• In most cases, vomiting and stomach pain are the most obvious signs. If your cat keeps throwing up or seems sick, you should call your vet right away because vomiting can quickly make cats lose water. 


  • Gathering a vomit sample from your cat and bringing it to the veterinarian might be beneficial.


  • You cannot stop all of the potential causes of vomiting in cats since there are so many of them. 




One of the most common cat diseases that attacks the brain and spinal cord of all animals, including cats, is called rabies. All states except Hawaii have recorded cases of this avoidable illness. People get afraid at the mention of "rabies" for good reason—rabies is almost always lethal once symptoms start. 


  • The rabies virus is known to spread through several different channels.


  • The most common way for rabies to spread is through an animal's bite.


  • Less commonly, it can spread when an infected animal's saliva gets into the body of another animal through open wounds or mucous membranes.


  • Your cat is more likely to get rabies if it comes into contact with wild animals.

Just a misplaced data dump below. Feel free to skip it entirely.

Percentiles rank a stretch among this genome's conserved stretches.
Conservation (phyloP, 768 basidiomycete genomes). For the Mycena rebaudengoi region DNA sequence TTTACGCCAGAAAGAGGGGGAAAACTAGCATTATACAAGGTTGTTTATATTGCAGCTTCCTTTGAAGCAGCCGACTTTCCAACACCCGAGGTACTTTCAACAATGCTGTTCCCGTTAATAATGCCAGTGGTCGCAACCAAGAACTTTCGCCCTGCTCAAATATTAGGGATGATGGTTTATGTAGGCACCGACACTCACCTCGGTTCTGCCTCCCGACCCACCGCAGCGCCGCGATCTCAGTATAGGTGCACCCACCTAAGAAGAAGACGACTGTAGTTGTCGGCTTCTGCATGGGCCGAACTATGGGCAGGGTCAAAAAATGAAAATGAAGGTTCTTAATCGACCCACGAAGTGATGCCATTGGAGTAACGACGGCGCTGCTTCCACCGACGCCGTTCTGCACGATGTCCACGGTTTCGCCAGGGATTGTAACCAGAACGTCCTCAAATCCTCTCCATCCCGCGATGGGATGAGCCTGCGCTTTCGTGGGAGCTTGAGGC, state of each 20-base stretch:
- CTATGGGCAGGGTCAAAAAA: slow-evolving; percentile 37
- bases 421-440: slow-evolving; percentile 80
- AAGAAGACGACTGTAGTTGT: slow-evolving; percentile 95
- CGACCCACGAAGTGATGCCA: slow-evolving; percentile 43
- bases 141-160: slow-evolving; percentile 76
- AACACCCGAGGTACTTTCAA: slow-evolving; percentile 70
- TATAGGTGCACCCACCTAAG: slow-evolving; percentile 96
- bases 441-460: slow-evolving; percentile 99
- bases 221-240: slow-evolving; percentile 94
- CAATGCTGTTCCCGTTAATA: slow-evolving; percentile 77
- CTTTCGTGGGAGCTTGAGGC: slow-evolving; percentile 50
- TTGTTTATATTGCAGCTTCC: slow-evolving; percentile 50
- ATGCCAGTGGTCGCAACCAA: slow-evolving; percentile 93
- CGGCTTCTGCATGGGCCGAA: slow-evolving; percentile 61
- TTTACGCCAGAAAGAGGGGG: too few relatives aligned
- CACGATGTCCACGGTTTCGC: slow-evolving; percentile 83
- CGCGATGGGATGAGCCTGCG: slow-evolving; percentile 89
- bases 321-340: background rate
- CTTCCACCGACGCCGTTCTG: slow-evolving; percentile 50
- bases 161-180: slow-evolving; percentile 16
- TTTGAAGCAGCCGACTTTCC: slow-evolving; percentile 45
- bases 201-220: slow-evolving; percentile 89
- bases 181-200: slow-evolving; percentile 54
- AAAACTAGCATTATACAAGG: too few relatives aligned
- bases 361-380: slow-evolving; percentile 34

• Outbreaks can happen in populations of wild animals (in our nation, mostly raccoons, bats, skunks, and foxes) or in places where a sizable population of unvaccinated, wandering dogs and cats live.


  • Cats that are not vaccinated and are allowed to wander outside have the highest risk of contracting rabies. The rabies virus still finds a reservoir host in colonies of feral cats.


Renal Disease


Kidneys control blood and water levels and remove waste. Cats may develop acute renal failure or chronic kidney disease if there is a breakdown or degeneration in the kidneys. Usually developing rapidly, acute renal failure is reversible with a prompt diagnosis. Although there is no treatment for chronic kidney disease, early detection and appropriate care can prolong a cat's life.


  • Renal failure can occur in elderly cats as well as in kittens born with renal dysfunction. 


  • Poisoning, trauma, obstructions, and infections can also cause kidney problems. 


  • Kidney illness might further cause poor cat health conditions if left unchecked.


  • Kidney disease must be diagnosed medically, requiring a urinalysis and blood testing. 


  • The following symptoms may be present: frequent urination, weight loss, excessive water consumption, dry coat, vomiting, diarrhea, and bloody or hazy urine.

cat worms disease
cat worms disease


A lot of different gut parasites, some of which are commonly called "worms," can affect cats. Intestinal worm infections can cause a lot of different symptoms.


Cats sometimes don't show any signs of being sick, so an infection might go unseen even if it's bad for their health.


Cats have parasitic worms that can also be bad for people's health.